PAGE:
New Drivers Advisory Council Already Having an Impact on NASCAR

By Jerry Jordan, Editor

DAYTONA BEACH, Fla. – Officially created on February 11, 2022, the Drivers Advisory Council was created to give drivers a concerted voice in decisions being considered by NASCAR, Speedway Motorsports and team owners but before the group was announced publicly it was already impacting the sport behind the scenes.

It happened at Atlanta Motor Speedway following a test session where former NASCAR Champion, Kurt Busch, noticed an issue with the curvature and entry angles entering and exiting the backstretch. The issue was that in redesigning the track, there were some changes and widening of the frontstretch that affected how the cars approached the backstretch in Turn 2 and coming out of Turn 4. It was something that could have been a safety issue and also affect the racing action so when the drivers’ group came forward, SMI officials took quick action to resolve their concerns.

“A simple thing is, I tested Atlanta along with (Ross) Chastain and (Chris) Buescher and they widened the front straightaway to five lanes wide and the back straightaway is three lanes wide and we asked why did we do this,” said Kurt Busch, who serves on the group’s board of directors. “They’re like, ‘Well, we wanted the front straightaway wider for other events.’ Other things that they’re doing with Super Cross and such. I was like, ‘Well now we have more of an angle and trajectory that we’ve learned from all of our NASCAR data and the crash results that we’ve got to tweak the wall and add safer barrier to this spot on the racetrack.’ It’s similar to the dogleg out in Phoenix on how we changed that front straightaway there and they adjusted that with better-curved angles and the safer barrier and the foam behind it. SMI didn’t hesitate one bit and it was okay, this is great. This is good traction. We just need to get good at spending other people’s money. But SMI really helped us absorb just our first issue as a group together.”

A previous iteration of a drivers council, which brought drivers together in late 2014 to discuss the rules package, was disbanded after several years. The original group was said to have been founded by Denny Hamlin, Brad Keselowski and Greg Biffle, who just returned to the Cup Series this weekend after being out of a full-time ride since 2016. The difference between then and now appears to be that NASCAR and SMI are more open to listening to the drivers’ input.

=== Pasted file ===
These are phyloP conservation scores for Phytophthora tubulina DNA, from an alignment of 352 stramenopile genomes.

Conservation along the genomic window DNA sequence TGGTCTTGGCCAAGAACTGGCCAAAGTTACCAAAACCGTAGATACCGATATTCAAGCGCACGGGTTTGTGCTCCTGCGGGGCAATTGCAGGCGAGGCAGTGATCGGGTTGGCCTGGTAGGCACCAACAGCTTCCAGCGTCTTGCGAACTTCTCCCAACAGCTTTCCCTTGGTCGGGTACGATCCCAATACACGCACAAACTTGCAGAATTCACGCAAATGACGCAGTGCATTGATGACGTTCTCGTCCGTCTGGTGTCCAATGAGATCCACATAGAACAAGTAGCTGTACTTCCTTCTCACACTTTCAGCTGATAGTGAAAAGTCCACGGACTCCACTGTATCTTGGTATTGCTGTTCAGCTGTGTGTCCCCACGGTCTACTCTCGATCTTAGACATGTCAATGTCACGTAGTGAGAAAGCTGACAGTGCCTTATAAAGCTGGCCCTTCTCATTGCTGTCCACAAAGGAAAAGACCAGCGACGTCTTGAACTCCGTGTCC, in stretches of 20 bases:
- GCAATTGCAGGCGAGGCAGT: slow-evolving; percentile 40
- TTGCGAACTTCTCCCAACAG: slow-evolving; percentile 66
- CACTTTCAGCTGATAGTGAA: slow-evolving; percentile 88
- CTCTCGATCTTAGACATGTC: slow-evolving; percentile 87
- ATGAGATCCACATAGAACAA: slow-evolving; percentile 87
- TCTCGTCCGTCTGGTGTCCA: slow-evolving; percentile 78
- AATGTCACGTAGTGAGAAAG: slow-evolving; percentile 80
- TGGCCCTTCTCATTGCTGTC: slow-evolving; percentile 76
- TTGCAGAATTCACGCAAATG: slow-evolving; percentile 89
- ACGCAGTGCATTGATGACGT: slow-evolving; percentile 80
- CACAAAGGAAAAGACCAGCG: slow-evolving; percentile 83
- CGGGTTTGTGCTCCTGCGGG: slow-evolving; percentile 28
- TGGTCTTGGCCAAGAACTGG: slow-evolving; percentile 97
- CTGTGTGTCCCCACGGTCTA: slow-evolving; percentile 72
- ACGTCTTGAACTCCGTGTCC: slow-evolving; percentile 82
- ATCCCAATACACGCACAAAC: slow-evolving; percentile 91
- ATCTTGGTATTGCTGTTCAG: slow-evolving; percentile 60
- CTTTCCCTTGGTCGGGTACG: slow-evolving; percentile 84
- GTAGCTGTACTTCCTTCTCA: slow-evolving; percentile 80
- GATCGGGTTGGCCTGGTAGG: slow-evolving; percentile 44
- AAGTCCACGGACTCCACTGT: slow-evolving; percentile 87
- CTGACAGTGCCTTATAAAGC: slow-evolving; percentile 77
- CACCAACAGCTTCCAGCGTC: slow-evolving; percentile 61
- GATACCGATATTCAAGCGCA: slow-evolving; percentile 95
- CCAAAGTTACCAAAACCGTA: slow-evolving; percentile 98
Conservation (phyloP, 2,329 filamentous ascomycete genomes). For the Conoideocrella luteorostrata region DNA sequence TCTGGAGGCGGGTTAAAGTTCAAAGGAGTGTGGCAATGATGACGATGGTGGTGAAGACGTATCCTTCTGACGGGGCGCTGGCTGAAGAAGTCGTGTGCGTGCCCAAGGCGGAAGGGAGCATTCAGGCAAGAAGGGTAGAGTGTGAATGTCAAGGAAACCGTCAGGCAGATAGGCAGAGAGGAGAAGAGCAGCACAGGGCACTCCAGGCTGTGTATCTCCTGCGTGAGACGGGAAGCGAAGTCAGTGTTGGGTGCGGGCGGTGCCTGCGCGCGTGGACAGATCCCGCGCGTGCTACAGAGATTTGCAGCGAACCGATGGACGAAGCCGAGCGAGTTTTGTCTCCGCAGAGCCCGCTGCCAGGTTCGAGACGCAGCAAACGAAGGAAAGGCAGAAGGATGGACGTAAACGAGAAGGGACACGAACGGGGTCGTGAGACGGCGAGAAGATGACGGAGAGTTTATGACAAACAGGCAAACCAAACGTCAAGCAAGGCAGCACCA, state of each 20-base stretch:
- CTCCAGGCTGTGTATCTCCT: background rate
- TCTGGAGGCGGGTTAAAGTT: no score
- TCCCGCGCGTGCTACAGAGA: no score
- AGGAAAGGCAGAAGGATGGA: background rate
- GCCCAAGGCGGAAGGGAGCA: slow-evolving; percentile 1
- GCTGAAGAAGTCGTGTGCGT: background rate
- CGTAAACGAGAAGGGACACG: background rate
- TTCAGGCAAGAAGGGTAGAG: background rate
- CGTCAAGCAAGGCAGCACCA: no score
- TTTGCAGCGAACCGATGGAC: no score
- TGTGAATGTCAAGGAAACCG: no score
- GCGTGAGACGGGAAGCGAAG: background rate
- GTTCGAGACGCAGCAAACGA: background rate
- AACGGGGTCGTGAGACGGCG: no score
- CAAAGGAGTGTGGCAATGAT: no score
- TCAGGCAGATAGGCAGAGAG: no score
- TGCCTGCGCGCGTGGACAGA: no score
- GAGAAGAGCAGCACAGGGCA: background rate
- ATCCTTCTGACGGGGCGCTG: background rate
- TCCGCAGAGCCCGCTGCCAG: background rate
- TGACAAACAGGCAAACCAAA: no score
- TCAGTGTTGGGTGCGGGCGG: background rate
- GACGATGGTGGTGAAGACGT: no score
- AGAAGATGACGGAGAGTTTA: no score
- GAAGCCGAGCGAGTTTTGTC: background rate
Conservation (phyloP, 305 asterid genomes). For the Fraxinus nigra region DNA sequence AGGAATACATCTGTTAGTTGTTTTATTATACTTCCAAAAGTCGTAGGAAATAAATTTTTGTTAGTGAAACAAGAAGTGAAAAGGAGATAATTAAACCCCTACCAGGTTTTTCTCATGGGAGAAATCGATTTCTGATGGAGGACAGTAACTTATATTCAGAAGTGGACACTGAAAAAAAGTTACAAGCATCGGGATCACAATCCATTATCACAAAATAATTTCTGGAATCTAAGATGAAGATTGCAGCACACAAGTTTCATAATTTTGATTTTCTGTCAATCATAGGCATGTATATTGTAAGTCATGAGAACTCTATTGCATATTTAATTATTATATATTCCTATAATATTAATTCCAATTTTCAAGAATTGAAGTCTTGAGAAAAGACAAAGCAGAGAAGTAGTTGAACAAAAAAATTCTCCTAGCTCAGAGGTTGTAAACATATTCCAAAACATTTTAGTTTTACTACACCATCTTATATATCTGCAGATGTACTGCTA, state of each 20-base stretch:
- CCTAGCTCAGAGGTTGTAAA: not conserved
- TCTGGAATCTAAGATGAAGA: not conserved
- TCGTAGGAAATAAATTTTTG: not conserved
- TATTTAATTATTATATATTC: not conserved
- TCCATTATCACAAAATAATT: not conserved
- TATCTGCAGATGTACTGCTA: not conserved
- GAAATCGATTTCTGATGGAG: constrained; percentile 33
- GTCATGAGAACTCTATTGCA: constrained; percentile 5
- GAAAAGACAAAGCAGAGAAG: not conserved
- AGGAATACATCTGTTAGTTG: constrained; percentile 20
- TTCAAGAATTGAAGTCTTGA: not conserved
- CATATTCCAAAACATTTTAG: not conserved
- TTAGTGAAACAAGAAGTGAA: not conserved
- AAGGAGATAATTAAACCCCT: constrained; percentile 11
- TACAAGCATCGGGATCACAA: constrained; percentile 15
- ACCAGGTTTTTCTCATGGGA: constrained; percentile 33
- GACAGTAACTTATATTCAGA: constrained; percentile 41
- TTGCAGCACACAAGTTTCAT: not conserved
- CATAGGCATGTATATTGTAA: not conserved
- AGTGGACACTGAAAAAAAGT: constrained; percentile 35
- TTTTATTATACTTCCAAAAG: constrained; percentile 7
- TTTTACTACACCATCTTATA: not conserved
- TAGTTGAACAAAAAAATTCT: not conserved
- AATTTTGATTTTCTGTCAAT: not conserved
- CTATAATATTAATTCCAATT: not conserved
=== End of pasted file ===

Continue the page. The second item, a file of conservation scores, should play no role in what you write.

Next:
“I think the biggest difference now is the line of communication,” said Busch. “We started in the underground four or five months ago and Jeff Burton has volunteered his time. A lawyer, administration group, has volunteered their time. Everybody is in a sense of volunteering right now. It’s, I guess, like a non-profit.

Brandon Hutchison, Executive Vice President of Atlanta Motor Speedway, said he was more than willing to hear what the drivers had to say. The track recently completed a reconfiguration that saw a wholesale change in banking, corner angles and the width of the racing surface.

 “A lot of time and energy has been invested to make the all-new Atlanta Motor Speedway the best it can be, and the feedback we received from drivers at the test here last month has furthered that effort,” Hutchison said. “We’ve been able to use their recommendations to fine-tune a few areas of the track ahead of its inaugural NASCAR weekend next month. At the end of the day, that collaboration has helped us put on a better event as part of a weekend full of entertainment and thrills that our fans will remember for a lifetime. That’s what it’s all about.”

Hamlin, who also serves on the new council, said it was a long time in the making and it gives drivers a uniform voice to address issues with racing officials – something they haven’t had in a while. He explained that one of the goals of the new group will be to stay focused on the issues that matter and ensure that everyone reaches a consensus. That was also echoed by Busch, who confirmed he worked to get all of the Cup Series drivers on board with the Atlanta concerns.

“We need to communicate to everybody and just like getting 40 drivers to give a thumbs up that we’re going to announce this, I ended up Secretary of State for a couple of days trying to round everybody up, but to get that 100 percent,” Busch said.

“What it allows us to do is internally talk about issues that we see or things that we think could help make the sport better, talk about that and then let them deliver that one voice,” Hamlin said. “Where a lot of times what happens in the past is that – and sometimes you see this in the RTA meetings – where the kids get chasing around a soccer ball and the next thing you know we’re way off topic and things just don’t really get done. I think this, if you just have one person in the room kind of relaying messages, that it certainly will let that group collaborate and make things better.”

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